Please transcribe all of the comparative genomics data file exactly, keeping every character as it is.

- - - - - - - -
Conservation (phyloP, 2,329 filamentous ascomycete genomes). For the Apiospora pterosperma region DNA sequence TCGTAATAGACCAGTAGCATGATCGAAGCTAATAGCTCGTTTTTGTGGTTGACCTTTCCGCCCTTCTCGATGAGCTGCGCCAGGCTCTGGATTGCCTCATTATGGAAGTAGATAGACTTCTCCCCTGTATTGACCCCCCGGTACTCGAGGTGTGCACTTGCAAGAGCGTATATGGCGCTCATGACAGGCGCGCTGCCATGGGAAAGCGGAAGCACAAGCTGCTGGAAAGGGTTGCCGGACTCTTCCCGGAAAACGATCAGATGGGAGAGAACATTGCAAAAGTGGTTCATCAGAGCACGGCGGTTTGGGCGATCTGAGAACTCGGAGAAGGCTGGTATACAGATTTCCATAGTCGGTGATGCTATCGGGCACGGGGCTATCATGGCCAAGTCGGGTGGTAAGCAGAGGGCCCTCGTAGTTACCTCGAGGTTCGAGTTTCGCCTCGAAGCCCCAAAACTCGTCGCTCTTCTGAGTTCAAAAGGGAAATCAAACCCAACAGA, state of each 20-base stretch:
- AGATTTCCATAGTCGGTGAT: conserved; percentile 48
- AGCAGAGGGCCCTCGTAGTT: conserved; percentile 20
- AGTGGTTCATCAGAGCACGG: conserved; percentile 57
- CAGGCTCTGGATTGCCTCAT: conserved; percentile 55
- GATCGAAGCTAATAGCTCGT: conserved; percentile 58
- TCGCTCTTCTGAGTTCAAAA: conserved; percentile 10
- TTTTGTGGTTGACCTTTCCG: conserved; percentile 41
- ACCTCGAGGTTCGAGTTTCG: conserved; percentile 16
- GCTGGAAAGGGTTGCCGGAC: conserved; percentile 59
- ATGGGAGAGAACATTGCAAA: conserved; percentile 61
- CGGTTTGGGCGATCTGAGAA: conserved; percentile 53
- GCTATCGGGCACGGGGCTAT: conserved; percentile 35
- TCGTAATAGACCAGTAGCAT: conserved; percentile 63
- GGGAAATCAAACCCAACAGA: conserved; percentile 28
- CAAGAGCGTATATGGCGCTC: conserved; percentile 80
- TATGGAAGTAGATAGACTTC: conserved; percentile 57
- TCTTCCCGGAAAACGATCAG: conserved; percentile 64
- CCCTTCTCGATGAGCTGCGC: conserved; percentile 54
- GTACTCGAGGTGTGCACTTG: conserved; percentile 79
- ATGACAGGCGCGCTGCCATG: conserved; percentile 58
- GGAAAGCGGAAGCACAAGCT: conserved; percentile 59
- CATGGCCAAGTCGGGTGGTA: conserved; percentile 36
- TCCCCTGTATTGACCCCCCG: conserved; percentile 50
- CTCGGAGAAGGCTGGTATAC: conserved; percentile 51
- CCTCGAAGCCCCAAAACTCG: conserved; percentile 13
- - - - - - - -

Conservation (phyloP, 2,329 filamentous ascomycete genomes). For the Apiospora pterosperma region DNA sequence TCGTAATAGACCAGTAGCATGATCGAAGCTAATAGCTCGTTTTTGTGGTTGACCTTTCCGCCCTTCTCGATGAGCTGCGCCAGGCTCTGGATTGCCTCATTATGGAAGTAGATAGACTTCTCCCCTGTATTGACCCCCCGGTACTCGAGGTGTGCACTTGCAAGAGCGTATATGGCGCTCATGACAGGCGCGCTGCCATGGGAAAGCGGAAGCACAAGCTGCTGGAAAGGGTTGCCGGACTCTTCCCGGAAAACGATCAGATGGGAGAGAACATTGCAAAAGTGGTTCATCAGAGCACGGCGGTTTGGGCGATCTGAGAACTCGGAGAAGGCTGGTATACAGATTTCCATAGTCGGTGATGCTATCGGGCACGGGGCTATCATGGCCAAGTCGGGTGGTAAGCAGAGGGCCCTCGTAGTTACCTCGAGGTTCGAGTTTCGCCTCGAAGCCCCAAAACTCGTCGCTCTTCTGAGTTCAAAAGGGAAATCAAACCCAACAGA, state of each 20-base stretch:
- AGATTTCCATAGTCGGTGAT: conserved; percentile 48
- AGCAGAGGGCCCTCGTAGTT: conserved; percentile 20
- AGTGGTTCATCAGAGCACGG: conserved; percentile 57
- CAGGCTCTGGATTGCCTCAT: conserved; percentile 55
- GATCGAAGCTAATAGCTCGT: conserved; percentile 58
- TCGCTCTTCTGAGTTCAAAA: conserved; percentile 10
- TTTTGTGGTTGACCTTTCCG: conserved; percentile 41
- ACCTCGAGGTTCGAGTTTCG: conserved; percentile 16
- GCTGGAAAGGGTTGCCGGAC: conserved; percentile 59
- ATGGGAGAGAACATTGCAAA: conserved; percentile 61
- CGGTTTGGGCGATCTGAGAA: conserved; percentile 53
- GCTATCGGGCACGGGGCTAT: conserved; percentile 35
- TCGTAATAGACCAGTAGCAT: conserved; percentile 63
- GGGAAATCAAACCCAACAGA: conserved; percentile 28
- CAAGAGCGTATATGGCGCTC: conserved; percentile 80
- TATGGAAGTAGATAGACTTC: conserved; percentile 57
- TCTTCCCGGAAAACGATCAG: conserved; percentile 64
- CCCTTCTCGATGAGCTGCGC: conserved; percentile 54
- GTACTCGAGGTGTGCACTTG: conserved; percentile 79
- ATGACAGGCGCGCTGCCATG: conserved; percentile 58
- GGAAAGCGGAAGCACAAGCT: conserved; percentile 59
- CATGGCCAAGTCGGGTGGTA: conserved; percentile 36
- TCCCCTGTATTGACCCCCCG: conserved; percentile 50
- CTCGGAGAAGGCTGGTATAC: conserved; percentile 51
- CCTCGAAGCCCCAAAACTCG: conserved; percentile 13